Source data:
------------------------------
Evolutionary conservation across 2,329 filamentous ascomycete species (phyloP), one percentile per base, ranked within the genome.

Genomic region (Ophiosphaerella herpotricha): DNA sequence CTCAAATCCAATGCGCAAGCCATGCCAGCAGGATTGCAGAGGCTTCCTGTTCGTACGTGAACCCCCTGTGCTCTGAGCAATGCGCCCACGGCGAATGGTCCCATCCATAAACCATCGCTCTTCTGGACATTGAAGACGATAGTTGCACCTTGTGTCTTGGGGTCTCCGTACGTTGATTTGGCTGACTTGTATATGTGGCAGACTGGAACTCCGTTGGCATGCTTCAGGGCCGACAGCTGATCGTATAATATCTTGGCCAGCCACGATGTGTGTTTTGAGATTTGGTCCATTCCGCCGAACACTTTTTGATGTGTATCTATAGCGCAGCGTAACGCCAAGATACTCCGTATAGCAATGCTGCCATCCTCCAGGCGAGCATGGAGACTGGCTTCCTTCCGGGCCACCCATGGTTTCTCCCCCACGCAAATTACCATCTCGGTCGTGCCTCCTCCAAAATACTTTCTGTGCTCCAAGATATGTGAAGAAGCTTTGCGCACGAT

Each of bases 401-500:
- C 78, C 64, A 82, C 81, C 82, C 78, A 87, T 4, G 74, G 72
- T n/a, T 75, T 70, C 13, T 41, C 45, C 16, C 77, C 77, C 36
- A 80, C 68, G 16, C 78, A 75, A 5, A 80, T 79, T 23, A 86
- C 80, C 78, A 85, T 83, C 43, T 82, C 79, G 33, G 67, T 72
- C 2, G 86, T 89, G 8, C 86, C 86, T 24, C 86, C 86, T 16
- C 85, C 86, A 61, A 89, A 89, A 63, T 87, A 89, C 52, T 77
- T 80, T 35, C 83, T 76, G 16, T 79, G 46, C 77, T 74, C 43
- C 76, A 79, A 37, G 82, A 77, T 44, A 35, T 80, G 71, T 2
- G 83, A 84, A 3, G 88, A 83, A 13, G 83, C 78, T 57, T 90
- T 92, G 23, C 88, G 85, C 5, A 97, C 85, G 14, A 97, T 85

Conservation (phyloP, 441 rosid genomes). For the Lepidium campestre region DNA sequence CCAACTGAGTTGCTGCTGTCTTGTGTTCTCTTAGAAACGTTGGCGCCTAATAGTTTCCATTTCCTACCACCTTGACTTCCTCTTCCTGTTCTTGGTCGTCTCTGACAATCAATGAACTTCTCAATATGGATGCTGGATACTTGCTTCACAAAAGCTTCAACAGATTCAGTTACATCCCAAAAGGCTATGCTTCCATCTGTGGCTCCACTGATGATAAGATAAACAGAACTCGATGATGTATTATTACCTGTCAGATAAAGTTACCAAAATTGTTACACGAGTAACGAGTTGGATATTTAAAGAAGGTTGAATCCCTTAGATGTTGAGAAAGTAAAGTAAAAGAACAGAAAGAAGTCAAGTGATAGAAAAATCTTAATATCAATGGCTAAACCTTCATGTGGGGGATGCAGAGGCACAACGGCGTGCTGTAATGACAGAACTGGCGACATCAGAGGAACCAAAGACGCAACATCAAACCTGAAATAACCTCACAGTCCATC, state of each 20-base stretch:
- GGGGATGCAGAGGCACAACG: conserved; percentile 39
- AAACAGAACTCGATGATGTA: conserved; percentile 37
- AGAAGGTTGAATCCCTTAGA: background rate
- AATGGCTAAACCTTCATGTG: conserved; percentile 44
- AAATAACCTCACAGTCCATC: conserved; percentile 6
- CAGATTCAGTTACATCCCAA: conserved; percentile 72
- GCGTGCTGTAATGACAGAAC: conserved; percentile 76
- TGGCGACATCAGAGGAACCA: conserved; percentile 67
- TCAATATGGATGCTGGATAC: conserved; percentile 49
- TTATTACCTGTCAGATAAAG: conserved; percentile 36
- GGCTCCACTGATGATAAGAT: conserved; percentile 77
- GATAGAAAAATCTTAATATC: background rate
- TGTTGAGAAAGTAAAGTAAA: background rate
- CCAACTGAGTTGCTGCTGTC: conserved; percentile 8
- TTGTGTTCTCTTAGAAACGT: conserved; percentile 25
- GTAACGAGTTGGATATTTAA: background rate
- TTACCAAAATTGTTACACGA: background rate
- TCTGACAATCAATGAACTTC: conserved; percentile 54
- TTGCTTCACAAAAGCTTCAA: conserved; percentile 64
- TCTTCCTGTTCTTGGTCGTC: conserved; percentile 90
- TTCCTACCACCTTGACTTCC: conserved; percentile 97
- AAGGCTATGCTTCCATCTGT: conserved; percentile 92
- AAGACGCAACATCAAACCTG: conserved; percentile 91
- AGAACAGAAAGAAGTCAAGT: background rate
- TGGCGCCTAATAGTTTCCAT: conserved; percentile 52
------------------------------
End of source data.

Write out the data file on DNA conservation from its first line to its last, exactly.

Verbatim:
Evolutionary conservation across 2,329 filamentous ascomycete species (phyloP), one percentile per base, ranked within the genome.

Genomic region (Ophiosphaerella herpotricha): DNA sequence CTCAAATCCAATGCGCAAGCCATGCCAGCAGGATTGCAGAGGCTTCCTGTTCGTACGTGAACCCCCTGTGCTCTGAGCAATGCGCCCACGGCGAATGGTCCCATCCATAAACCATCGCTCTTCTGGACATTGAAGACGATAGTTGCACCTTGTGTCTTGGGGTCTCCGTACGTTGATTTGGCTGACTTGTATATGTGGCAGACTGGAACTCCGTTGGCATGCTTCAGGGCCGACAGCTGATCGTATAATATCTTGGCCAGCCACGATGTGTGTTTTGAGATTTGGTCCATTCCGCCGAACACTTTTTGATGTGTATCTATAGCGCAGCGTAACGCCAAGATACTCCGTATAGCAATGCTGCCATCCTCCAGGCGAGCATGGAGACTGGCTTCCTTCCGGGCCACCCATGGTTTCTCCCCCACGCAAATTACCATCTCGGTCGTGCCTCCTCCAAAATACTTTCTGTGCTCCAAGATATGTGAAGAAGCTTTGCGCACGAT

Each of bases 401-500:
- C 78, C 64, A 82, C 81, C 82, C 78, A 87, T 4, G 74, G 72
- T n/a, T 75, T 70, C 13, T 41, C 45, C 16, C 77, C 77, C 36
- A 80, C 68, G 16, C 78, A 75, A 5, A 80, T 79, T 23, A 86
- C 80, C 78, A 85, T 83, C 43, T 82, C 79, G 33, G 67, T 72
- C 2, G 86, T 89, G 8, C 86, C 86, T 24, C 86, C 86, T 16
- C 85, C 86, A 61, A 89, A 89, A 63, T 87, A 89, C 52, T 77
- T 80, T 35, C 83, T 76, G 16, T 79, G 46, C 77, T 74, C 43
- C 76, A 79, A 37, G 82, A 77, T 44, A 35, T 80, G 71, T 2
- G 83, A 84, A 3, G 88, A 83, A 13, G 83, C 78, T 57, T 90
- T 92, G 23, C 88, G 85, C 5, A 97, C 85, G 14, A 97, T 85

Conservation (phyloP, 441 rosid genomes). For the Lepidium campestre region DNA sequence CCAACTGAGTTGCTGCTGTCTTGTGTTCTCTTAGAAACGTTGGCGCCTAATAGTTTCCATTTCCTACCACCTTGACTTCCTCTTCCTGTTCTTGGTCGTCTCTGACAATCAATGAACTTCTCAATATGGATGCTGGATACTTGCTTCACAAAAGCTTCAACAGATTCAGTTACATCCCAAAAGGCTATGCTTCCATCTGTGGCTCCACTGATGATAAGATAAACAGAACTCGATGATGTATTATTACCTGTCAGATAAAGTTACCAAAATTGTTACACGAGTAACGAGTTGGATATTTAAAGAAGGTTGAATCCCTTAGATGTTGAGAAAGTAAAGTAAAAGAACAGAAAGAAGTCAAGTGATAGAAAAATCTTAATATCAATGGCTAAACCTTCATGTGGGGGATGCAGAGGCACAACGGCGTGCTGTAATGACAGAACTGGCGACATCAGAGGAACCAAAGACGCAACATCAAACCTGAAATAACCTCACAGTCCATC, state of each 20-base stretch:
- GGGGATGCAGAGGCACAACG: conserved; percentile 39
- AAACAGAACTCGATGATGTA: conserved; percentile 37
- AGAAGGTTGAATCCCTTAGA: background rate
- AATGGCTAAACCTTCATGTG: conserved; percentile 44
- AAATAACCTCACAGTCCATC: conserved; percentile 6
- CAGATTCAGTTACATCCCAA: conserved; percentile 72
- GCGTGCTGTAATGACAGAAC: conserved; percentile 76
- TGGCGACATCAGAGGAACCA: conserved; percentile 67
- TCAATATGGATGCTGGATAC: conserved; percentile 49
- TTATTACCTGTCAGATAAAG: conserved; percentile 36
- GGCTCCACTGATGATAAGAT: conserved; percentile 77
- GATAGAAAAATCTTAATATC: background rate
- TGTTGAGAAAGTAAAGTAAA: background rate
- CCAACTGAGTTGCTGCTGTC: conserved; percentile 8
- TTGTGTTCTCTTAGAAACGT: conserved; percentile 25
- GTAACGAGTTGGATATTTAA: background rate
- TTACCAAAATTGTTACACGA: background rate
- TCTGACAATCAATGAACTTC: conserved; percentile 54
- TTGCTTCACAAAAGCTTCAA: conserved; percentile 64
- TCTTCCTGTTCTTGGTCGTC: conserved; percentile 90
- TTCCTACCACCTTGACTTCC: conserved; percentile 97
- AAGGCTATGCTTCCATCTGT: conserved; percentile 92
- AAGACGCAACATCAAACCTG: conserved; percentile 91
- AGAACAGAAAGAAGTCAAGT: background rate
- TGGCGCCTAATAGTTTCCAT: conserved; percentile 52